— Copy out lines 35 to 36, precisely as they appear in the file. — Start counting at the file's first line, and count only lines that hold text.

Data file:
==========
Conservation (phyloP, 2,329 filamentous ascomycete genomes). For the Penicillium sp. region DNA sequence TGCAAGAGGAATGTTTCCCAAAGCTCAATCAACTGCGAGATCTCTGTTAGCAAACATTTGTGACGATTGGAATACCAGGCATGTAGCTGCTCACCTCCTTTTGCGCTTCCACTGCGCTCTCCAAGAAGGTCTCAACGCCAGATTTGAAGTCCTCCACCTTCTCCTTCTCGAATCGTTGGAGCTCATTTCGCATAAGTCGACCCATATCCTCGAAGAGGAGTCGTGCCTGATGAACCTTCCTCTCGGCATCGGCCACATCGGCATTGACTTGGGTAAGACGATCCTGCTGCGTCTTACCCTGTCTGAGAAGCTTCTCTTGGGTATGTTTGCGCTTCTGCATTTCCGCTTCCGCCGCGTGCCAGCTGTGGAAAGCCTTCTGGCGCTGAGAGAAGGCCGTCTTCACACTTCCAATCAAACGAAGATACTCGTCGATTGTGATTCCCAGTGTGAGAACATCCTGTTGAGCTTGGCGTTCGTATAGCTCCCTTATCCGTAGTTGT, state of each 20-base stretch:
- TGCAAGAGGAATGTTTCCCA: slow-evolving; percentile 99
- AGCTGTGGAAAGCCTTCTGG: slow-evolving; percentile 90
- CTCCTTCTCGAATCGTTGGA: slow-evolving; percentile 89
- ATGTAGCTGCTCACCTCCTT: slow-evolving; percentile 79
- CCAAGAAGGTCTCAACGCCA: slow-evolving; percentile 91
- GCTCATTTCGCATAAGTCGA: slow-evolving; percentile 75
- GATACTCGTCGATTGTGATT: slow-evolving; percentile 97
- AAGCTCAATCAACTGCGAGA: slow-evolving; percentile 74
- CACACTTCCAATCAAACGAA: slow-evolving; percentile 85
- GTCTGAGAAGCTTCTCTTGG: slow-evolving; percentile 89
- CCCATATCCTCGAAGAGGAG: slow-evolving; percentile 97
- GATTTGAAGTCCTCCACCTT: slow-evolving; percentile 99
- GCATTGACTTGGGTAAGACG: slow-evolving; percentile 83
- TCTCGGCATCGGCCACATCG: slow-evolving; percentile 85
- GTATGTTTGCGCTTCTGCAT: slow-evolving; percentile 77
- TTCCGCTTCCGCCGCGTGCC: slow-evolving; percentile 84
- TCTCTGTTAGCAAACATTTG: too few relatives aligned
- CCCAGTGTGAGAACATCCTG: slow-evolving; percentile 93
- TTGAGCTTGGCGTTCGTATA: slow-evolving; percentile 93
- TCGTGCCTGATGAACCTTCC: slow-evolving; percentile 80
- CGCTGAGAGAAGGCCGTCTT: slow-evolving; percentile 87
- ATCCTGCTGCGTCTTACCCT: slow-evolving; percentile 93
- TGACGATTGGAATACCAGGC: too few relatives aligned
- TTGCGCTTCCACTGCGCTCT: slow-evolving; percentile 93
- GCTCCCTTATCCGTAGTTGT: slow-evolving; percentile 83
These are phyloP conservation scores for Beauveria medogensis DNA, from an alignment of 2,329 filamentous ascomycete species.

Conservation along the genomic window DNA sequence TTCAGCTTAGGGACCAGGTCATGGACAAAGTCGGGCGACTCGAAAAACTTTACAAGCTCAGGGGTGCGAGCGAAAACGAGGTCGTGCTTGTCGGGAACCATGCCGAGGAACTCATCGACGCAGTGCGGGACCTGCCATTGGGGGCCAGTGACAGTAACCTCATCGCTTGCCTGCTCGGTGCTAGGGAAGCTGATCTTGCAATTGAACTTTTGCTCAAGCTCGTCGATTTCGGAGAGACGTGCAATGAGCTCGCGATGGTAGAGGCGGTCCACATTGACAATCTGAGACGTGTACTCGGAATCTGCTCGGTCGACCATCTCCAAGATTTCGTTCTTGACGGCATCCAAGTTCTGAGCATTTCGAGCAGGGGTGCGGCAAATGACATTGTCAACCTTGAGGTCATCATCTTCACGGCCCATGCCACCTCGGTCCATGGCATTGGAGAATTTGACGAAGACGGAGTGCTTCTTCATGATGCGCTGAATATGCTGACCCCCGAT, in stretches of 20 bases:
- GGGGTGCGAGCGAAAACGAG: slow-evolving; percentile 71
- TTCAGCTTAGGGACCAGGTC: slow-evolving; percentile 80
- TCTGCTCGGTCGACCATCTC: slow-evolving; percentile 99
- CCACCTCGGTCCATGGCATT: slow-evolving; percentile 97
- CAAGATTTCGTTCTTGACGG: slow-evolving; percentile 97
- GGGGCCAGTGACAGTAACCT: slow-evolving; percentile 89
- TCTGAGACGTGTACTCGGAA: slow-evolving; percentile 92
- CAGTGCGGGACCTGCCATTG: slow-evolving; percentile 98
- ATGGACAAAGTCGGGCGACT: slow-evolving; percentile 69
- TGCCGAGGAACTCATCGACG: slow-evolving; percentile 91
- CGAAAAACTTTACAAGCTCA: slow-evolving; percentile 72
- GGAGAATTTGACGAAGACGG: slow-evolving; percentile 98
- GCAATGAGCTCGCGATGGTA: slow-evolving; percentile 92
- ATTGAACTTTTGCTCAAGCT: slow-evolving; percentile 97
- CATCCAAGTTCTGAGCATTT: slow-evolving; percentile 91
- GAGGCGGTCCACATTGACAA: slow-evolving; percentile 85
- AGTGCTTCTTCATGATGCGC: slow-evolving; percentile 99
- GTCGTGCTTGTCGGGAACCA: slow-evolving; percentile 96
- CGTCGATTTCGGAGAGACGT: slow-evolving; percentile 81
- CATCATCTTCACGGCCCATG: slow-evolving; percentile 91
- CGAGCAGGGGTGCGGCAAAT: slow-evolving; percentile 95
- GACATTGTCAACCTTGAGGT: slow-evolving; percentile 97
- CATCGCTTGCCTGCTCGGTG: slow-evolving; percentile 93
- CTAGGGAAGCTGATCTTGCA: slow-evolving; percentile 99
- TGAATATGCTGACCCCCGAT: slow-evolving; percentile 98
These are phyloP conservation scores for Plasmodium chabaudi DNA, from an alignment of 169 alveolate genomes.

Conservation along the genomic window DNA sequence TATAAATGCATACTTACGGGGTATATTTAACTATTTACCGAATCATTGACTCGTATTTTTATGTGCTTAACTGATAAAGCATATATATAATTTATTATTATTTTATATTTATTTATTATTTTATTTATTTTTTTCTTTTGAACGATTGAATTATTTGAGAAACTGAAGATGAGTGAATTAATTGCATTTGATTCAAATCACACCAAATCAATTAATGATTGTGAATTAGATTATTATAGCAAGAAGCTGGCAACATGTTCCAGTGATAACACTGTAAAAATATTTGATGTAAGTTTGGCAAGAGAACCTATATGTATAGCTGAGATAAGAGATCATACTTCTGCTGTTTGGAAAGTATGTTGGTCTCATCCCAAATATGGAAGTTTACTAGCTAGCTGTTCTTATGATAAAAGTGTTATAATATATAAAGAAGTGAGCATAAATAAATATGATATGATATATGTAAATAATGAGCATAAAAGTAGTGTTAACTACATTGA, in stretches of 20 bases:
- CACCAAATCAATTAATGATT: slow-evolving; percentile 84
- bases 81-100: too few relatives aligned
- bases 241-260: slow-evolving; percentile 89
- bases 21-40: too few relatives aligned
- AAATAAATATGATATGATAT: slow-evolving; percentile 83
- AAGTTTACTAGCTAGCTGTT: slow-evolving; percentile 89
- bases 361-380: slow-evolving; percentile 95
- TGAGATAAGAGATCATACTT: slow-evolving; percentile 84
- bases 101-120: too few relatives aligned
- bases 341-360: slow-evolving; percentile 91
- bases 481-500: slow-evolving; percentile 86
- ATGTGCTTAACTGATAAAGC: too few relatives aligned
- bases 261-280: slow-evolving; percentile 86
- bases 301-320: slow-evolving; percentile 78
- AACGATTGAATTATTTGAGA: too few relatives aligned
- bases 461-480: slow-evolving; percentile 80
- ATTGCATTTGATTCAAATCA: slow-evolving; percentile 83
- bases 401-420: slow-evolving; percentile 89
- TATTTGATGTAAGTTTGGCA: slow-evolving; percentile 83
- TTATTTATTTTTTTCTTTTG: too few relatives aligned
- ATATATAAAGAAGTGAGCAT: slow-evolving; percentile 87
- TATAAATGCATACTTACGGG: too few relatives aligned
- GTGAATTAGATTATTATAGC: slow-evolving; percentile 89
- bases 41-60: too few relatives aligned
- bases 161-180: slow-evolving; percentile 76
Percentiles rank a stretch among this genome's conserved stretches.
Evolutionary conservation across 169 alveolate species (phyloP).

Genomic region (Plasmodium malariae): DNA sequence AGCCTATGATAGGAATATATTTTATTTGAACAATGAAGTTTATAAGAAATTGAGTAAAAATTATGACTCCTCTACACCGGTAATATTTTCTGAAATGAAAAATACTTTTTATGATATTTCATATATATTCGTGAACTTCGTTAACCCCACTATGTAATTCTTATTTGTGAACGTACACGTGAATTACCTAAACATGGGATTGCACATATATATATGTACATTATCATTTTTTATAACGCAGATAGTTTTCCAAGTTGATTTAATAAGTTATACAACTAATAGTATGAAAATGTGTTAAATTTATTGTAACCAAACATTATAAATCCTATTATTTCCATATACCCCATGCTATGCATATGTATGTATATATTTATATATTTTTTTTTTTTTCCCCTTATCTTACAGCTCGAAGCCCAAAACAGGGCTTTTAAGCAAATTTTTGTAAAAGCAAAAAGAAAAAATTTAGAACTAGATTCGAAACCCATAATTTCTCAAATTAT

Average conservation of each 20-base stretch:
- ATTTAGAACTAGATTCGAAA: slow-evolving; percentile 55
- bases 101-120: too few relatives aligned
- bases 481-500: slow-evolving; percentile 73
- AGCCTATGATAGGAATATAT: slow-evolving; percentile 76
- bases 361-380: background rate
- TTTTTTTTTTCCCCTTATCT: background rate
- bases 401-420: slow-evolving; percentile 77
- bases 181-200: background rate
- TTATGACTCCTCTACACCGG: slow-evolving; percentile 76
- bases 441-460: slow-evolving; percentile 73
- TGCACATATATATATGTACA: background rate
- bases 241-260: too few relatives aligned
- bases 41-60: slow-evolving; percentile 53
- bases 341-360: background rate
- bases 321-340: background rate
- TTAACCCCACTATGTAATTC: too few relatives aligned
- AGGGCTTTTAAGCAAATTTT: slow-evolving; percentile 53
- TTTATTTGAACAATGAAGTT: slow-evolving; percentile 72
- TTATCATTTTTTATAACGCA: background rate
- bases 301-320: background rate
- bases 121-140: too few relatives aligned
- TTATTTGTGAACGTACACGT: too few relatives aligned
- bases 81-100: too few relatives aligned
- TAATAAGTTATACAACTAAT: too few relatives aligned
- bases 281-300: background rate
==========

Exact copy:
- TCTGAGACGTGTACTCGGAA: slow-evolving; percentile 92
- CAGTGCGGGACCTGCCATTG: slow-evolving; percentile 98